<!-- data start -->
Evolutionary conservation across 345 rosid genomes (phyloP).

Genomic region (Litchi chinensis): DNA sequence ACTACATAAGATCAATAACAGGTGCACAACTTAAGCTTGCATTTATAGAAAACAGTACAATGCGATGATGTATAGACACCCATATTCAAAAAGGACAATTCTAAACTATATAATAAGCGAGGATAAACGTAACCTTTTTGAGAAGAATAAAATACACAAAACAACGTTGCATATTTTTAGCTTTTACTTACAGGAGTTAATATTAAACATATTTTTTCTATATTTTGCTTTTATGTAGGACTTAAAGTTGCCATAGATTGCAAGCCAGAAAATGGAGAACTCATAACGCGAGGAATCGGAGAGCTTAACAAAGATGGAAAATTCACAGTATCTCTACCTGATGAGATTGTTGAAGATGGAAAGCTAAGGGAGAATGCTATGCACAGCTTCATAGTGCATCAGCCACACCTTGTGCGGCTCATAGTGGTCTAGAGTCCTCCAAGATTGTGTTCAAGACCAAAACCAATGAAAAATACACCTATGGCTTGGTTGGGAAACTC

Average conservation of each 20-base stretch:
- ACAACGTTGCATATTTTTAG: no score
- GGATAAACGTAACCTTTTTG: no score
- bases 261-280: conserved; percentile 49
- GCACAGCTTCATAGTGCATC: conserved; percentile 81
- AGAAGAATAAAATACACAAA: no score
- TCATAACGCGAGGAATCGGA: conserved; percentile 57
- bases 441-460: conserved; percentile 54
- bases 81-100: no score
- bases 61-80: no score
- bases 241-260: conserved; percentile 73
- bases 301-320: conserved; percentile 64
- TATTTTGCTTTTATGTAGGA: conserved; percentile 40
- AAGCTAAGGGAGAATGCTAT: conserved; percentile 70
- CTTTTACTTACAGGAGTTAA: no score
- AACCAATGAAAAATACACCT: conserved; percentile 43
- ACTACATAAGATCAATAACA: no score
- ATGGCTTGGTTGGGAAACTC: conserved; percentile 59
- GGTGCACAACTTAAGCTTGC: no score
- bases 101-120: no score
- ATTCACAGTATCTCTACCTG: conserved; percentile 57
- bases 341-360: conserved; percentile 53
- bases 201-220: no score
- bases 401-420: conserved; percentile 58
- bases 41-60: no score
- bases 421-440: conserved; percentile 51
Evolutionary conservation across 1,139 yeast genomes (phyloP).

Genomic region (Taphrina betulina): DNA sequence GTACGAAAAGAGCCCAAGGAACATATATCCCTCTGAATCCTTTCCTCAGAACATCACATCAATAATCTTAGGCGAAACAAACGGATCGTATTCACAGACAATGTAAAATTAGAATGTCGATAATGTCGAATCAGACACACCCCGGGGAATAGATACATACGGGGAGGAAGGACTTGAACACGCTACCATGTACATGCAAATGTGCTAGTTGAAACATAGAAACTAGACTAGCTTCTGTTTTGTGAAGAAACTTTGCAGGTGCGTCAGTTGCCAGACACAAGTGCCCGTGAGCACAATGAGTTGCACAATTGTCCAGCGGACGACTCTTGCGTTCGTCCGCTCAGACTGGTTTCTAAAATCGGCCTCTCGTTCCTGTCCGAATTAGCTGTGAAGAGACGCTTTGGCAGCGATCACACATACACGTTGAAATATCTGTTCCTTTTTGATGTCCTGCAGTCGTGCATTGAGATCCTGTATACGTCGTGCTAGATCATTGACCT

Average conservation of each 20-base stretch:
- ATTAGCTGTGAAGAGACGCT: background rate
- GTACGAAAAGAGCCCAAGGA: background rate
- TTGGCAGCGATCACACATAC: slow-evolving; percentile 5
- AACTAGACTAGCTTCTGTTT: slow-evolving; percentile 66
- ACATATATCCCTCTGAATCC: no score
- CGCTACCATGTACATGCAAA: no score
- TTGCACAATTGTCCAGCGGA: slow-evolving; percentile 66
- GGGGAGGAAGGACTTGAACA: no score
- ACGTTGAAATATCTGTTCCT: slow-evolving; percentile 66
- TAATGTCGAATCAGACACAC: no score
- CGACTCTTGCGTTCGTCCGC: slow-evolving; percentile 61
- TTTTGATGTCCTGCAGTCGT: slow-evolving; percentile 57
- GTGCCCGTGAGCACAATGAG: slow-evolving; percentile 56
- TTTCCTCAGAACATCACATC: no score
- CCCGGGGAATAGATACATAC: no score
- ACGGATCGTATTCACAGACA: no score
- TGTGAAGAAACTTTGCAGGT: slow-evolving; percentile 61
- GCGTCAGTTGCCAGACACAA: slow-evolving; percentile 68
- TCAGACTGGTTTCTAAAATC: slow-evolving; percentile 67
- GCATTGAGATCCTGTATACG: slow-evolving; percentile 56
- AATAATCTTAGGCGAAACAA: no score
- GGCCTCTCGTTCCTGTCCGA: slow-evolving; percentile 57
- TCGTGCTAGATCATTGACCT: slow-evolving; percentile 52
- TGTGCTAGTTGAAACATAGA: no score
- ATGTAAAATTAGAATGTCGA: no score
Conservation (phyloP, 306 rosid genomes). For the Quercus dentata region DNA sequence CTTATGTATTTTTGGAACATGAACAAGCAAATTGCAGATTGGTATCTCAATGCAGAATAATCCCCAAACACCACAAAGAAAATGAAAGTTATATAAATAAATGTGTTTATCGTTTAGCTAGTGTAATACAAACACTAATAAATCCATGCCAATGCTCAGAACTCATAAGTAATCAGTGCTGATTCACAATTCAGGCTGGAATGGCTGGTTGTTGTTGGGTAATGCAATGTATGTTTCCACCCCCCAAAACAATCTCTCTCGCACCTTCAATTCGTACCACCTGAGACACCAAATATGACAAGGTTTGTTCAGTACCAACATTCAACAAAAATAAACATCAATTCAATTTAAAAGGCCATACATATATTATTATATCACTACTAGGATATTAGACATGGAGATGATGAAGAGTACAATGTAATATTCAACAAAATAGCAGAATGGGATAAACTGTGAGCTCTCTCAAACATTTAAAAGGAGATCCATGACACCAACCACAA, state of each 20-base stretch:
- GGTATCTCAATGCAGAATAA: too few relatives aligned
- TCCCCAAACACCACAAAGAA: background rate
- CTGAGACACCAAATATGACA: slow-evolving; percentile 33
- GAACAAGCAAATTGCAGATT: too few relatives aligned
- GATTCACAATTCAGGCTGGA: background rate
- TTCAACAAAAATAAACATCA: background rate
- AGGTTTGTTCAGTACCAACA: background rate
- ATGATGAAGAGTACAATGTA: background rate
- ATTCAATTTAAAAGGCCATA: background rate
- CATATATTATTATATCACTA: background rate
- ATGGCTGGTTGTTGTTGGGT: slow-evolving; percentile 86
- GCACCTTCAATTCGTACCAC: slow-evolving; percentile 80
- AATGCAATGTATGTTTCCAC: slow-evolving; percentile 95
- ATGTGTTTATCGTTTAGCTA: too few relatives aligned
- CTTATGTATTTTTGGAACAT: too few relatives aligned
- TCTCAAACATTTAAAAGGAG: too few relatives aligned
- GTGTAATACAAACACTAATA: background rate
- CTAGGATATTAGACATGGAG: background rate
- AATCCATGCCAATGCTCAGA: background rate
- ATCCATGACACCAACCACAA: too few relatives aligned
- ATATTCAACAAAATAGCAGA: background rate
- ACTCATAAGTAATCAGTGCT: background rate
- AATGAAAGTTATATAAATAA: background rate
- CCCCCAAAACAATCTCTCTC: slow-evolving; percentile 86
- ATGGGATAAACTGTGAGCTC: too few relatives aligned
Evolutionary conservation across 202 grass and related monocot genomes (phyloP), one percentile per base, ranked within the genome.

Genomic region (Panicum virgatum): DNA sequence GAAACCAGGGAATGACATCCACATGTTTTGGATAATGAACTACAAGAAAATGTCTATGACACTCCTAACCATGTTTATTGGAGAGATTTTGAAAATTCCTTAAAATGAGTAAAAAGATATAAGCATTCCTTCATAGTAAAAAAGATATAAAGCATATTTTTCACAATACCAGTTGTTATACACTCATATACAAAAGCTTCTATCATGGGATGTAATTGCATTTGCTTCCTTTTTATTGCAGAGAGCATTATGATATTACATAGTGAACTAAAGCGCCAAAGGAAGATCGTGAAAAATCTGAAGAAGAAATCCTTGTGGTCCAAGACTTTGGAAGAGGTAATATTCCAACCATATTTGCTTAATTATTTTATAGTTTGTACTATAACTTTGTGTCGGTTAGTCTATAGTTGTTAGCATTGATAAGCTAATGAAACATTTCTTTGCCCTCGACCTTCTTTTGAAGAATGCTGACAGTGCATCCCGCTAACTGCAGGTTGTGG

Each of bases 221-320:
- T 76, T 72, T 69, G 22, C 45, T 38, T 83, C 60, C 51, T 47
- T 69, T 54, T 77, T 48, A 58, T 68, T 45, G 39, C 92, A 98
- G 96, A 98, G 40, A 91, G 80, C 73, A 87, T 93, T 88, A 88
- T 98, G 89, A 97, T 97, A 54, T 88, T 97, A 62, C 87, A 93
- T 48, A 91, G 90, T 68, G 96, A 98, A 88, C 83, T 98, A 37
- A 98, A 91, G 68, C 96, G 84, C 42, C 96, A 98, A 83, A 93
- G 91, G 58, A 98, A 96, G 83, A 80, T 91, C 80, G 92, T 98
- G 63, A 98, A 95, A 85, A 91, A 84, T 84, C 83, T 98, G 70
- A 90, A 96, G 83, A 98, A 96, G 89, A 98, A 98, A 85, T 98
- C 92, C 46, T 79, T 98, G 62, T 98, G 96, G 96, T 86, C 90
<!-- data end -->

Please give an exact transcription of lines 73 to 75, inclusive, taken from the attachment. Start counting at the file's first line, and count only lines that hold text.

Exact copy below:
- TCTCAAACATTTAAAAGGAG: too few relatives aligned
- GTGTAATACAAACACTAATA: background rate
- CTAGGATATTAGACATGGAG: background rate